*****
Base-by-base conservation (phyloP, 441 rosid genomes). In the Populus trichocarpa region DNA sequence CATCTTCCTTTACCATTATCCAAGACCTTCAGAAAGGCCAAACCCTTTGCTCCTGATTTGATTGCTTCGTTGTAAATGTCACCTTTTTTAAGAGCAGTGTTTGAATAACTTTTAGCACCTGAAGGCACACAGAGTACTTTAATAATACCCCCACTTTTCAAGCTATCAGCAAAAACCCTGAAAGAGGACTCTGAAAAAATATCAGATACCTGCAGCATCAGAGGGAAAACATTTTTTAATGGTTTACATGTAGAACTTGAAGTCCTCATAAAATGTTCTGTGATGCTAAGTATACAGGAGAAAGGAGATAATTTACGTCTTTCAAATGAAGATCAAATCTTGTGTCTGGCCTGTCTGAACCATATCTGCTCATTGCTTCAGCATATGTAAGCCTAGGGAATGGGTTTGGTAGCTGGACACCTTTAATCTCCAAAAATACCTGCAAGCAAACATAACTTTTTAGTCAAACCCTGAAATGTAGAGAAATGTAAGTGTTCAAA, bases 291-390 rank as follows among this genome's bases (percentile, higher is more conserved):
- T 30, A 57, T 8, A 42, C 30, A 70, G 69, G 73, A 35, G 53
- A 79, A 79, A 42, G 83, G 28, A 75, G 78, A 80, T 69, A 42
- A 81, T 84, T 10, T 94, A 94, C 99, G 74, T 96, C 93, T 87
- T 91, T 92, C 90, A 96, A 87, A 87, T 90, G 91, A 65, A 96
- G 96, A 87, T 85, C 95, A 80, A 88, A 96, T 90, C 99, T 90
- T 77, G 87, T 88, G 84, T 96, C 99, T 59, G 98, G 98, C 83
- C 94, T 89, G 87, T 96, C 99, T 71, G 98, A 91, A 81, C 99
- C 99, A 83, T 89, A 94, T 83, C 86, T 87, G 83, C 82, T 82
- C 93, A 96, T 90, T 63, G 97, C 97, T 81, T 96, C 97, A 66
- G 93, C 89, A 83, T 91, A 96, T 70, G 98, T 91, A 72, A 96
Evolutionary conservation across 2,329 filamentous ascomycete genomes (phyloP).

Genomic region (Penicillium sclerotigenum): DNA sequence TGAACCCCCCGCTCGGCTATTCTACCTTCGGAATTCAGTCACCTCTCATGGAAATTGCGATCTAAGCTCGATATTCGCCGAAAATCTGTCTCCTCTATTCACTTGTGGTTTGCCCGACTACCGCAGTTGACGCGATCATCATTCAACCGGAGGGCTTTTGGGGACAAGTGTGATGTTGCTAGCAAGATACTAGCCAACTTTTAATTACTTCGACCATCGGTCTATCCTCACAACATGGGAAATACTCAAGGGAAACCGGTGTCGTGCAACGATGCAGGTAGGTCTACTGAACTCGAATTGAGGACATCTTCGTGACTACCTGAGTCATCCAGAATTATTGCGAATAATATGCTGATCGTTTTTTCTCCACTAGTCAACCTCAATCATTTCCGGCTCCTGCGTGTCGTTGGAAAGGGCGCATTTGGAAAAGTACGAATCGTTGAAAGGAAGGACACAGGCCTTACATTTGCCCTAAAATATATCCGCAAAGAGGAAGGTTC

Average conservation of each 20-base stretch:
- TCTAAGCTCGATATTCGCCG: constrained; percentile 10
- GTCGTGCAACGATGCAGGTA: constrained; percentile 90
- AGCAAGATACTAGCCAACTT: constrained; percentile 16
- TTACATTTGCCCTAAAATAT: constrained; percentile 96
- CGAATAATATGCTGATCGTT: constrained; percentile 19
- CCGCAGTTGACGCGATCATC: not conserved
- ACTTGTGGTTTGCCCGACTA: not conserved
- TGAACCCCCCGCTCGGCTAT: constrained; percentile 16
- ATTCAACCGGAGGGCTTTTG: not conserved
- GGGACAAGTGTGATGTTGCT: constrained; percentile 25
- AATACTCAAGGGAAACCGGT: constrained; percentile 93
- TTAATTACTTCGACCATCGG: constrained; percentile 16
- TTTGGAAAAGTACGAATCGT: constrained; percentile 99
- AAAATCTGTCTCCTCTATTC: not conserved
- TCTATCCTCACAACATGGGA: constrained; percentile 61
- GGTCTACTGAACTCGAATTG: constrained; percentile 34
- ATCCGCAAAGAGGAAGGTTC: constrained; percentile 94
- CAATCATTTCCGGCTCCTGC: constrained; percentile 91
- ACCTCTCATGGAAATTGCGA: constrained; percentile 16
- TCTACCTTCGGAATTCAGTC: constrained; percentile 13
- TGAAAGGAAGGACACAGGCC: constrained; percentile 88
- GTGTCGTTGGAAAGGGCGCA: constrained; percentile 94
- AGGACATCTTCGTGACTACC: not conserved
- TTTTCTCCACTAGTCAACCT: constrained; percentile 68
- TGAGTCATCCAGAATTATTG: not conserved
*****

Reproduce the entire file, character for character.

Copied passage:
Base-by-base conservation (phyloP, 441 rosid genomes). In the Populus trichocarpa region DNA sequence CATCTTCCTTTACCATTATCCAAGACCTTCAGAAAGGCCAAACCCTTTGCTCCTGATTTGATTGCTTCGTTGTAAATGTCACCTTTTTTAAGAGCAGTGTTTGAATAACTTTTAGCACCTGAAGGCACACAGAGTACTTTAATAATACCCCCACTTTTCAAGCTATCAGCAAAAACCCTGAAAGAGGACTCTGAAAAAATATCAGATACCTGCAGCATCAGAGGGAAAACATTTTTTAATGGTTTACATGTAGAACTTGAAGTCCTCATAAAATGTTCTGTGATGCTAAGTATACAGGAGAAAGGAGATAATTTACGTCTTTCAAATGAAGATCAAATCTTGTGTCTGGCCTGTCTGAACCATATCTGCTCATTGCTTCAGCATATGTAAGCCTAGGGAATGGGTTTGGTAGCTGGACACCTTTAATCTCCAAAAATACCTGCAAGCAAACATAACTTTTTAGTCAAACCCTGAAATGTAGAGAAATGTAAGTGTTCAAA, bases 291-390 rank as follows among this genome's bases (percentile, higher is more conserved):
- T 30, A 57, T 8, A 42, C 30, A 70, G 69, G 73, A 35, G 53
- A 79, A 79, A 42, G 83, G 28, A 75, G 78, A 80, T 69, A 42
- A 81, T 84, T 10, T 94, A 94, C 99, G 74, T 96, C 93, T 87
- T 91, T 92, C 90, A 96, A 87, A 87, T 90, G 91, A 65, A 96
- G 96, A 87, T 85, C 95, A 80, A 88, A 96, T 90, C 99, T 90
- T 77, G 87, T 88, G 84, T 96, C 99, T 59, G 98, G 98, C 83
- C 94, T 89, G 87, T 96, C 99, T 71, G 98, A 91, A 81, C 99
- C 99, A 83, T 89, A 94, T 83, C 86, T 87, G 83, C 82, T 82
- C 93, A 96, T 90, T 63, G 97, C 97, T 81, T 96, C 97, A 66
- G 93, C 89, A 83, T 91, A 96, T 70, G 98, T 91, A 72, A 96
Evolutionary conservation across 2,329 filamentous ascomycete genomes (phyloP).

Genomic region (Penicillium sclerotigenum): DNA sequence TGAACCCCCCGCTCGGCTATTCTACCTTCGGAATTCAGTCACCTCTCATGGAAATTGCGATCTAAGCTCGATATTCGCCGAAAATCTGTCTCCTCTATTCACTTGTGGTTTGCCCGACTACCGCAGTTGACGCGATCATCATTCAACCGGAGGGCTTTTGGGGACAAGTGTGATGTTGCTAGCAAGATACTAGCCAACTTTTAATTACTTCGACCATCGGTCTATCCTCACAACATGGGAAATACTCAAGGGAAACCGGTGTCGTGCAACGATGCAGGTAGGTCTACTGAACTCGAATTGAGGACATCTTCGTGACTACCTGAGTCATCCAGAATTATTGCGAATAATATGCTGATCGTTTTTTCTCCACTAGTCAACCTCAATCATTTCCGGCTCCTGCGTGTCGTTGGAAAGGGCGCATTTGGAAAAGTACGAATCGTTGAAAGGAAGGACACAGGCCTTACATTTGCCCTAAAATATATCCGCAAAGAGGAAGGTTC

Average conservation of each 20-base stretch:
- TCTAAGCTCGATATTCGCCG: constrained; percentile 10
- GTCGTGCAACGATGCAGGTA: constrained; percentile 90
- AGCAAGATACTAGCCAACTT: constrained; percentile 16
- TTACATTTGCCCTAAAATAT: constrained; percentile 96
- CGAATAATATGCTGATCGTT: constrained; percentile 19
- CCGCAGTTGACGCGATCATC: not conserved
- ACTTGTGGTTTGCCCGACTA: not conserved
- TGAACCCCCCGCTCGGCTAT: constrained; percentile 16
- ATTCAACCGGAGGGCTTTTG: not conserved
- GGGACAAGTGTGATGTTGCT: constrained; percentile 25
- AATACTCAAGGGAAACCGGT: constrained; percentile 93
- TTAATTACTTCGACCATCGG: constrained; percentile 16
- TTTGGAAAAGTACGAATCGT: constrained; percentile 99
- AAAATCTGTCTCCTCTATTC: not conserved
- TCTATCCTCACAACATGGGA: constrained; percentile 61
- GGTCTACTGAACTCGAATTG: constrained; percentile 34
- ATCCGCAAAGAGGAAGGTTC: constrained; percentile 94
- CAATCATTTCCGGCTCCTGC: constrained; percentile 91
- ACCTCTCATGGAAATTGCGA: constrained; percentile 16
- TCTACCTTCGGAATTCAGTC: constrained; percentile 13
- TGAAAGGAAGGACACAGGCC: constrained; percentile 88
- GTGTCGTTGGAAAGGGCGCA: constrained; percentile 94
- AGGACATCTTCGTGACTACC: not conserved
- TTTTCTCCACTAGTCAACCT: constrained; percentile 68
- TGAGTCATCCAGAATTATTG: not conserved